Houthis 'surround parliament' after Yemen president resigns

Houthis 'surround parliament' after Yemen president resigns
Rebel Shia movement says it does not accept Abd-Rabbo Mansour Hadi's resignation, as MPs prepare to convene in Sanaa to discuss breakdown of state.
2 min read
23 January, 2015
Houhti rebels have refused to leave checkpoints in Sanaa [AFP/Getty]

Houthi fighters have reportedly surrounded Yemen's parliament in Sanaa hours after the president, Abd-Rabbo Mansour Hadi, offered to resign following the Houthi takeover of the capital.

The state news agency Saba said on Friday that parliament would discuss Hadi's resignation on Sunday. Hadi's adviser, Sultan al-Atwani, said an earlier meeting was impossible as MPs would need time to reach Sanaa.

The AFP news agency quoted witnesses as saying Houthi fighters had set up checkpoints around the parliament building late on Thursday and early Friday.

Hadi's resignation was tendered on Thursday evening after Houthi fighters surrounded his residence and took over the presidential palace after apparently rejected a draft constitution that would divide Yemen into six provinces.

Hadi said he could no longer stay in office as the country was in "total deadlock".

The power behind the throne: Abubakr al-Shamahi's on the Houthi's ultimate goals.

Gunmen have also surrounded the houses of top officials including the defence minister, Mahmud al-Subaihi, and the head of intelligence Ali al-Ahmedi, a security official said..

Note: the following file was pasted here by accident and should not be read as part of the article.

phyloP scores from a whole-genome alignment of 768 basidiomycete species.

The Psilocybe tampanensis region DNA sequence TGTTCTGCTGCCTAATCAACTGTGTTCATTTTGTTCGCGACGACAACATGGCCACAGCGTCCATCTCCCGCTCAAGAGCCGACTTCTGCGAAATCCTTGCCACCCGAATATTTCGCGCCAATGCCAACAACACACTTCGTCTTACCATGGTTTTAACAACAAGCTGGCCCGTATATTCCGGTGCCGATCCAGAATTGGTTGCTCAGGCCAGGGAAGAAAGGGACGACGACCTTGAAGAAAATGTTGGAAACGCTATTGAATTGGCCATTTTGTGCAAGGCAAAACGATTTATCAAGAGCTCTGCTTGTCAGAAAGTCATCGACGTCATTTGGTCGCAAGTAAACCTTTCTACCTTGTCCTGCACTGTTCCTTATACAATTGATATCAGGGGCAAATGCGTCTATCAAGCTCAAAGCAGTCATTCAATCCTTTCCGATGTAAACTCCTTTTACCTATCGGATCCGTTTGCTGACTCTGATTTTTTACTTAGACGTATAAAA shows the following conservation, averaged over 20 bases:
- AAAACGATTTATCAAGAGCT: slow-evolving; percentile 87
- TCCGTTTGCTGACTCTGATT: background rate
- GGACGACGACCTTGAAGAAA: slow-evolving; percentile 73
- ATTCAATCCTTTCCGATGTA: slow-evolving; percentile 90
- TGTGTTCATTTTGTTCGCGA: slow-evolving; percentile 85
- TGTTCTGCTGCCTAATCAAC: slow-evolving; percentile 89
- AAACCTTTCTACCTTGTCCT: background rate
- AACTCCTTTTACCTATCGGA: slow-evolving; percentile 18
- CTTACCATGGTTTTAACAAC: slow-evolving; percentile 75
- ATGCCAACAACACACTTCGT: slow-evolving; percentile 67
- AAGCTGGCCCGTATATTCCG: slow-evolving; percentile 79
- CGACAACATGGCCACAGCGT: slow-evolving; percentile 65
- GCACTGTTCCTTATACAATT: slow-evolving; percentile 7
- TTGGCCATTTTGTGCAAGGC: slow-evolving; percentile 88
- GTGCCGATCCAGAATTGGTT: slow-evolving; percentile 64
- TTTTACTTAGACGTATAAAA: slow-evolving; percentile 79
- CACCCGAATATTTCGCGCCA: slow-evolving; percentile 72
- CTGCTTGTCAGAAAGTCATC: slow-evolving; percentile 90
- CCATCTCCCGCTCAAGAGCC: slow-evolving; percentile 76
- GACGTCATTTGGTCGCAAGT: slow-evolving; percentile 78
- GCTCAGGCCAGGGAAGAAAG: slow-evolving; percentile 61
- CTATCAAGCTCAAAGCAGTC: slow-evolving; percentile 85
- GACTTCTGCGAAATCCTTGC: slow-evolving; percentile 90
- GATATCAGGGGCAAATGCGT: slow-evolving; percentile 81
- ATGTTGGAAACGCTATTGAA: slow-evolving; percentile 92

The Houthis, who hail from Yemen's northern highlands, said the current constitution stipulates that Hadi's resignation should be approved by absolute majority in parliament.

"As this has not happened, the resignation remains pending," the militia said in a statement.

The Houthi statement called on supporters to take to the street on Friday afternoon to show their "backing for the revolutionary measures".

Sanna in crisis

At least 35 people have died in heavy fighting over the last week between government forces and Houthi militia.

The situation escalated on Saturday when militiamen seized top presidential aide Ahmed Awad bin Mubarak in an apparent bid to force changes to a draft constitution that would divide Yemen into six federal regions.

The Houthis continue to hold Mubarak and maintain a tight grip on the capital despite a deal struck late on Wednesday to end what authorities called a coup attempt.

In return for concessions in the draft constitution, the Houthis pledged to leave the presidential palace, free Mubarak, withdraw from areas surrounding the residences of Hadi and Bahah, and abandon checkpoints.